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How to Take Better Baby Portraits

Of all the many different situations a photographer may encounter, shooting baby portraits may be the most difficult. Even if you are not a professional photographer, but are just trying to shoot some cute portraits of your own child, getting the tot to cooperate can be a difficult task. Here are a few tips for getting perfect baby photos:

“Untitled” captured by Jared Polin

  • Accept that the child is in charge of the shoot. Your shoot should be built around the mood of the baby, which may change in a matter of seconds. You need a few tricks to assure that you can get the child in the smiling, playful mood that will lead to those shots of a lifetime.
  • Consider doing the shoot at the child’s home. Babies react well to comfortable, familiar surroundings. With a shoot in the home, the baby can be well-rested and fed, without the chance of getting in a foul mood coming to the studio.
  • Another advantage of scheduling the shoot at the home is that the parents can advise you of the usual times when the baby is in the best spirits. The photographer can actually arrive during nap time and get set up and ready for when the little one awakens.
  • Remember that children respond better to people they know. Spend some time playing with the child and building trust. This makes it easier to elicit a smile when shooting. Also be aware of how you introduce the camera to the scene. The camera can become an object of fear, or it could be looked upon as a toy.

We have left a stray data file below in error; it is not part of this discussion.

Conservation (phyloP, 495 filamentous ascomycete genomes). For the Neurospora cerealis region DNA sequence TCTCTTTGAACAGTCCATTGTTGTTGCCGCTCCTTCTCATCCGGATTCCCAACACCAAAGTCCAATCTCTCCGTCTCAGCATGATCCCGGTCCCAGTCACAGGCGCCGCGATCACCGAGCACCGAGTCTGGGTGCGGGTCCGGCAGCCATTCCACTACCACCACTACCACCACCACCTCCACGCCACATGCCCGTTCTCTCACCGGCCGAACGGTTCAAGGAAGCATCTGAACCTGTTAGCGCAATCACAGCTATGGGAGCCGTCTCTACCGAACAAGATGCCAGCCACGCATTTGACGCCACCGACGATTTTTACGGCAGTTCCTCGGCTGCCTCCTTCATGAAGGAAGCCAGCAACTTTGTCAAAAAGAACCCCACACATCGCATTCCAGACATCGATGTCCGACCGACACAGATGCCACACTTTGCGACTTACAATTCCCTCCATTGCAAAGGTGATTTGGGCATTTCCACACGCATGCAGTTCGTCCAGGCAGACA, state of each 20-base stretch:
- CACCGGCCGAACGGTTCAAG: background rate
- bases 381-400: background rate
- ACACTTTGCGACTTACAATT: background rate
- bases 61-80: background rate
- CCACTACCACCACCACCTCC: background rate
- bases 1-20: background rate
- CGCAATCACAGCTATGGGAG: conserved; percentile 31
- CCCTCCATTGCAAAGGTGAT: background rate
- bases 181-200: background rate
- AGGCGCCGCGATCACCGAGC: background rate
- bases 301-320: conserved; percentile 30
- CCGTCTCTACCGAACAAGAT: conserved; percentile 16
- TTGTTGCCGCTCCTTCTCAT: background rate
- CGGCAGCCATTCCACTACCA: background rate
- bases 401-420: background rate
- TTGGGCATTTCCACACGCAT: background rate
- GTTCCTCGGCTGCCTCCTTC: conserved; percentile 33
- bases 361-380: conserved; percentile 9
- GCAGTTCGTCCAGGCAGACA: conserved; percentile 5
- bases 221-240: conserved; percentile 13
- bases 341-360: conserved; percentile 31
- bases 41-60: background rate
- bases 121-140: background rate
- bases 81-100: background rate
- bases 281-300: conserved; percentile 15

• Smaller is better. Think of portability for this kind of shoot. You need a light package that moves easily and doesn’t frighten the baby.
  • Try to get backdrops or the background set up when you arrive. This way the child will have time to get familiar with any new things in the surroundings. Let the child begin to play in the area. Comfort is key. Pretty soon the flashes and clicking from the camera will not even be noticeable to the child.
  • The best shots capture the child laughing. Try to encourage play and fun so the baby will have the opportunity to laugh.
  • Get down at the same level with the child so the photo has the same perspective. You don’t want to be standing over the child shooting down on him.

“Baby” captured by Chait Mackintosh (Click image to see more from Mackintosh.)

Photographing children can be challenging. However, with a little patience and planning, you can get shots that parents will cherish for a lifetime. Isn’t that why you got into this business in the first place?

About the Author:
This articles was written by Gary Davis of jensebooks dot com.

[via PictureCorrect Photography Tips]

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